I’d been silent for nearly five hours.
The giant stone steps where people had been sitting in contemplation for 30 years, the meditation cushions that somehow absorbed the struggles of countless wanderers… the kitchen where food was gently prepared in silence and significance—it all seemed perfectly designed to guide me further and further into the mystery, my mystery.
The outhouse was down the hill on the tall grass bluff and my view from the pot was a mountain vista that somehow held the gaze of everyone who looked.
I felt like I had counted a hundred shades of blue.
The buildings seemed to gently blend into the landscape. Straw bails, mud, clay tiles, stone dug up and assembled over generations by hands of the many who showed up here unannounced.
The primary meditation hall had captured the blue shades I’d been counting. The light coming in the windows framed the occupants perfectly as they sat with erect spines and focused intentions.
I was fascinated by the people here and was thankful their eyes were shut to avoid the stalker-like gaze I had fixed on them.
I wondered where they had found their perfect Zen outfits and what they had been thinking as they labored on their journey to arrive here.
I wondered about how lost or how found each were and asked myself the same.
I wondered if this was what they had been searching for and I knew it was more than I had been and I sat for a long time in gratitude.
The smells were damp, but it was hard to distinguish because the whole country is damp—the lingering not wet but not dry in-between place that makes you constantly unsure but somehow adds perfectly to the ambiance.
I decided a place off the grid should smell and feel just like this.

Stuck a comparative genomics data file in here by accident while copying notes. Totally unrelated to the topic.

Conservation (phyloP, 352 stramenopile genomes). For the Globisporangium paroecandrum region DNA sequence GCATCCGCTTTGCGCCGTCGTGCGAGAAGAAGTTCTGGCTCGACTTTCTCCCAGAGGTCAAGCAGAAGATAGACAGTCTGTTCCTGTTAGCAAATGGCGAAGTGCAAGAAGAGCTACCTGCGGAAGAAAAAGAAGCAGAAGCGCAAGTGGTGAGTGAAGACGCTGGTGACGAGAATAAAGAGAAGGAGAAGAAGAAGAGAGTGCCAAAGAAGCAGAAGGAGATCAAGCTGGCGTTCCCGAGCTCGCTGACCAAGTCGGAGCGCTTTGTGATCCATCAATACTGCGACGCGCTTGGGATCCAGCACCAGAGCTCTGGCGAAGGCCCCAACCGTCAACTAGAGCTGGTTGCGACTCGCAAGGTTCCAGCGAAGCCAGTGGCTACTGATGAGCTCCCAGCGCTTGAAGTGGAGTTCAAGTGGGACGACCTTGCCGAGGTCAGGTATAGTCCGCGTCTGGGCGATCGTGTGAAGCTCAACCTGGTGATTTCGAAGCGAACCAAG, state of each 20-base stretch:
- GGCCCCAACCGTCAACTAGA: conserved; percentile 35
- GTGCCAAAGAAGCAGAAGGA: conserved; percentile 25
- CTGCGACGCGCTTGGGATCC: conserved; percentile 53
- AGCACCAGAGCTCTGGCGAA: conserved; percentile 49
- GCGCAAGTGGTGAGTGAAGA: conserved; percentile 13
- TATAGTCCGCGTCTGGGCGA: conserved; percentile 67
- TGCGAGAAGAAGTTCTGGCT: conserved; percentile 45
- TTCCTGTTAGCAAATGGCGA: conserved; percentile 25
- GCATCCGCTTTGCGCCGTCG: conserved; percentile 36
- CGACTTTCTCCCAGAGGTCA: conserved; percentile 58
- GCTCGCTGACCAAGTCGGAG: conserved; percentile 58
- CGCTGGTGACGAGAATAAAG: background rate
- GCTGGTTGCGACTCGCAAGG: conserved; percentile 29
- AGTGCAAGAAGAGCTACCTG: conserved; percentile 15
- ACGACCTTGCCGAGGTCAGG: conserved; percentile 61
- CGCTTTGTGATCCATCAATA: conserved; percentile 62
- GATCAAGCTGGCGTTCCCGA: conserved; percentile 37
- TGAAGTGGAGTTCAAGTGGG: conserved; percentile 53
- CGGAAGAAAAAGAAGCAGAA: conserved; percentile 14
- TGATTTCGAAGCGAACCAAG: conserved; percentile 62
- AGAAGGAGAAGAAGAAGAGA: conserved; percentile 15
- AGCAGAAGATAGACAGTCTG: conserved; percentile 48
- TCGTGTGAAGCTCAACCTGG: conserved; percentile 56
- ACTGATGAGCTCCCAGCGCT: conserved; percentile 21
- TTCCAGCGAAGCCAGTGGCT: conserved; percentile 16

Hiking up behind the buildings, two lovers were caught as I reached the top of this remote hill but it didn’t matter because I was more focused on removing the leaches from my feet than paying attention to them.
I wandered a long time, trying to climb deeper into this vibe.
The library’s door was ajar and the walls were covered in tattered books, the kind I love because each page seems to have that incredible, musty smell no iPad will ever recreate and that reminds me of the perfect Sunday morning rainstorm, coffee, a giant fire and too many books to ever get through but an eagerness to try anyway.
Taped to the doors was the story of Godwin Samararatne. He’d been the resident meditation teacher here for nearly 20 years.
Although he’d died nearly a decade ago, his essence, intentions and teachings still held this place firmly together.
I reached randomly for a book and settled into a compilation of his public talks with retreatants over the years. I instantly understood why this all was here, why I’d traveled 10,000 miles:
Retreatant: “Sometimes you may treat other people with loving-kindness, but other people may not treat you with loving-kindness, so what can we do about this?”
Godwin: “Very good question. This is what happens in everyday life. This is one of the greatest challenges we have in everyday life. People who are unfriendly to you, people who are unkind to you, people who are unreasonable towards you; they should be our Gurus, they should be our masters, they should be our teachers. As one of my friends put it, they really present you with a mirror. So when you meet such people you should be really grateful for them because they are testing you.
The important thing is to not become concerned about what they are doing but to watch what is happening inside your own mind. This is why we have been emphasizing so much the practice of awareness, just knowing what is happening. Then, when you realize that the problem is what is happening here in your own mind and not what is happening out there, people may behave in any way but there is no reaction to that.
This shows we are all still humans. According to the Buddha, until and unless we are enlightened we are all crazy. We are living in a crazy world, but the problem with us is that we are taking these crazy people too seriously. The sane way to live in a crazy society is to realize this, to understand this and to have compassion towards the crazy people we have to be with. This is how we can relate to such people—they should be our teachers. So I hope you meet more and more masters, such teachers, such gurus in your life!”
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Assistant Ed: Sanja Cloete-Jones Ed: Bryonie Wise